Spina bifida forms, symptoms and complications
Spina bifida occurs when the tube that forms the spinal cord and spine fails to properly fuse and the bones of the spine (vertebrae) do not completely close around the spinal cord. Spina bifida may be closed (covered by skin) or open (the skin does not cover the defect). There are different types of spina bifida with different complications ranging from mild back pain to severe physical and mental disabilities.
- Spina bifida occulta: Also called hidden spina bifida, spina bifida occulta is a less severe form of spina bifida. In occulta spina bifida, there is a very small split in the vertebrae that protect the spinal cord.This congenital defect is not harmless however, since studies suggest it can lead to severe back pain and can affects normal bowel or urinary function. Symptoms also include a dimple in the skin, a lipoma or a birthmark at the site of the lesion.
- Meningocele: This type of spina bifida occurs when the membranes that protect the spinal cord (meninges) protrude through the vertebral column. This cerebrospinal fluid may collect within a sac that may be visible as a bulge on the lower back. Meningocele is considered a moderate form of spina bifida. Some infants born with meningocele may be asymptomatic while others may suffer from incomplete paralysis and urinary/bowel dysfunction.Treatment for meningocele may involve surgery, especially if the defect is not covered by skin.
- Myelomeningocele: Also known as cleft spine, myelomeningocele is the most severe type of spina bifida. This defect occurs when the spinal cord protrudes through an opening in the spine, leaving the spinal cord and meninges (protective coating of the spinal cord) vulnerable to damage. Myelomeningocele can lead to paralysis in parts of the body underneath the opening. This type of spina bifida can also lead to bowel and urinary dysfunction, meningitis (a life threatening infection), hydrocephalus (extra fluid in the brain) and tethered cord syndrome.Although surgery cannot correct the defect, surgical treatment is usually required to close the opening in the back and prevent infection to an infant’s spinal cord. Physical and psychological therapy may be needed to help a child deal with the physical and emotional hardships associated with myelomeningocele.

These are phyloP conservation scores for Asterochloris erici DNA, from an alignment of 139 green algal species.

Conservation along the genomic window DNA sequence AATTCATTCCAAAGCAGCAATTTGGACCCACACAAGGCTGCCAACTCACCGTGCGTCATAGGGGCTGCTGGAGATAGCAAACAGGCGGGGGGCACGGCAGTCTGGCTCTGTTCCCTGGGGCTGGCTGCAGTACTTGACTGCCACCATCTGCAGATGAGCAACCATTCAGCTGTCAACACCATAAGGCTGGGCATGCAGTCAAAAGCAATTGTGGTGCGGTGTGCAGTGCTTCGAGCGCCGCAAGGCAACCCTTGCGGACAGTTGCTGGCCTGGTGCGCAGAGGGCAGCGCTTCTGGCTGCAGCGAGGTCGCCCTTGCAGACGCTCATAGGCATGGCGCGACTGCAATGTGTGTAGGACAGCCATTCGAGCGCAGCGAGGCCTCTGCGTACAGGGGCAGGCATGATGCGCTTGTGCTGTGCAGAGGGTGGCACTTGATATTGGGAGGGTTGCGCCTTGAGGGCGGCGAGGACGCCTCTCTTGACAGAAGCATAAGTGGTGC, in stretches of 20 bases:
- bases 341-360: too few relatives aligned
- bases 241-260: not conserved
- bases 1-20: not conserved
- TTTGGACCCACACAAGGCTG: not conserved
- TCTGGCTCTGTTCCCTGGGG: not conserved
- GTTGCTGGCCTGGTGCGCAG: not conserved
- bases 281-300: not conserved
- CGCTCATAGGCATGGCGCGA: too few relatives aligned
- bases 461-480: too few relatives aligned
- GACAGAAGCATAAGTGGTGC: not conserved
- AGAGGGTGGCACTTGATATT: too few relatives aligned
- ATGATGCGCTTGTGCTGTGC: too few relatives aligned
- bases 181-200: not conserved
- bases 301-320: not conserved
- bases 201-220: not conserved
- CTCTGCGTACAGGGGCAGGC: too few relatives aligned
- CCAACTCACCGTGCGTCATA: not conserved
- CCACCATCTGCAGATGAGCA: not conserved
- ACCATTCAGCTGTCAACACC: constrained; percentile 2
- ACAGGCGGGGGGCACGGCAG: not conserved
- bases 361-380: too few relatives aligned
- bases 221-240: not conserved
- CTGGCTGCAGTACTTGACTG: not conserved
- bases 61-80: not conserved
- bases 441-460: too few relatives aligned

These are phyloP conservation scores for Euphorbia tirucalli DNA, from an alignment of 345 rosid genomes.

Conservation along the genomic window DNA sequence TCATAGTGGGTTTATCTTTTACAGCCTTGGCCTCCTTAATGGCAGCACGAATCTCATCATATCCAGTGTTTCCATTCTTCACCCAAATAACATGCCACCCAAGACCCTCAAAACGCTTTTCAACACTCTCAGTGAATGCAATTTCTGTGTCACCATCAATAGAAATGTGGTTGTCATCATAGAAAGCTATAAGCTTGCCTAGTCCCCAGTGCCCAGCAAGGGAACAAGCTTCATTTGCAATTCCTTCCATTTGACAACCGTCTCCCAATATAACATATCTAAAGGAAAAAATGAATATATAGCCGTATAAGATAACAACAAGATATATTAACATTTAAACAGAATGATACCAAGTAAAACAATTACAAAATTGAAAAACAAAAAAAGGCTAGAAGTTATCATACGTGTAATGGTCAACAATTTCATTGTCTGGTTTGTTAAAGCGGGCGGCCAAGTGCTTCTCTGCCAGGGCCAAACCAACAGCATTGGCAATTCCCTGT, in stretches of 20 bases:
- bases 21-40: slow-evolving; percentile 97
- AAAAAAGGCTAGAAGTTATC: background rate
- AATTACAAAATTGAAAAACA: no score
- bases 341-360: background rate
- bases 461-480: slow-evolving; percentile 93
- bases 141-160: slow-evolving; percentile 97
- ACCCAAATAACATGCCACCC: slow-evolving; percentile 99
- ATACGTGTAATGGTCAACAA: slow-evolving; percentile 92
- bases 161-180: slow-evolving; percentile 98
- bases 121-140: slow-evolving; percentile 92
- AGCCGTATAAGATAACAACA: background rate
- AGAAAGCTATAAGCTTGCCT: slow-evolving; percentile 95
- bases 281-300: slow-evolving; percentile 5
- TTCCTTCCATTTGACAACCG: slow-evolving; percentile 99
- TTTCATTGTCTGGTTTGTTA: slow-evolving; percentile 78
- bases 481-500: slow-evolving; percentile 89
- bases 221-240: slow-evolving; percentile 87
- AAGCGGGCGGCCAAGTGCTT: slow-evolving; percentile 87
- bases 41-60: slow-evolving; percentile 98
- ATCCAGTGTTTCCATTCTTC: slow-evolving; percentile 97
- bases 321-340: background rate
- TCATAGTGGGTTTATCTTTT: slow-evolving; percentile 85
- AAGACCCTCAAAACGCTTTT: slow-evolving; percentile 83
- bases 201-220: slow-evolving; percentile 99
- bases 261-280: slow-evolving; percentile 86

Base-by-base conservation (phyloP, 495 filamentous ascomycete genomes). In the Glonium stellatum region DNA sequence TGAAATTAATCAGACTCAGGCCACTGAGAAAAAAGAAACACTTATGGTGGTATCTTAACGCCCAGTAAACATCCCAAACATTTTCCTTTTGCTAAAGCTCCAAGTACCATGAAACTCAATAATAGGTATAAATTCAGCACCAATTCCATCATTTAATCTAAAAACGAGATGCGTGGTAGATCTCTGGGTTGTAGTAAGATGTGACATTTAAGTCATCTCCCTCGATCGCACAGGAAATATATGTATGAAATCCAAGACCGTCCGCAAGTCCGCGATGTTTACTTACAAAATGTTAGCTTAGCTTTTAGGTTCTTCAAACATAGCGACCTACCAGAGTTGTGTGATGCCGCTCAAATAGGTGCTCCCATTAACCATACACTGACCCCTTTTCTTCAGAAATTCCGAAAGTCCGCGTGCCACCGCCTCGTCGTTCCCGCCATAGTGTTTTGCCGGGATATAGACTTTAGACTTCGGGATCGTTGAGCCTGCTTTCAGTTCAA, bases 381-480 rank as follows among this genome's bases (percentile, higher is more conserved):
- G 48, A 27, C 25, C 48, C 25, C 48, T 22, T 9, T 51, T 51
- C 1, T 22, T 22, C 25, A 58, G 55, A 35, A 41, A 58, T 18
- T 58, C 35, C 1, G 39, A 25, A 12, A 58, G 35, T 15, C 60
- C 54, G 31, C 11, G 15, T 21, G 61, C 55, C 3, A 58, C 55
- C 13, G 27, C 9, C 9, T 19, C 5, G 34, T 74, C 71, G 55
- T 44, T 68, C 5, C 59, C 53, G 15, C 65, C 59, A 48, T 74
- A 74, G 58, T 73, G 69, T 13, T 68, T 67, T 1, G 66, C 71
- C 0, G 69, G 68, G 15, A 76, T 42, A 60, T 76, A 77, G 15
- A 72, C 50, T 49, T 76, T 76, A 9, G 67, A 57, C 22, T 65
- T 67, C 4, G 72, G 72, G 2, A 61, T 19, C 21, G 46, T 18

Anencephaly is a neural tube defect that occurs when the head end of the neural tube does not form properly. The incomplete closure of the “cephalic” or head end of the neural tube prevents a large portion of the brain from developing, particularly the forebrain and cerebrum. Anencephaly is a fatal congenital defect with affected infants being either stillborn or dying shortly after birth.
There is no treatment and no cure for fetal anencephaly.
Causes of neural tube defects
Research has shown that taking antidepressants during pregnancy can affect the developing fetus in many negative ways. A 2007 study in the New England Journal of Medicine found a link between the use of certain antidepressants during pregnancy and a higher risk of the NTD anencephaly. Baum Hedlund is currently investigating the link between the prenatal use of antidepressants and the risk of neural tube defects like spina bifida and anencephaly.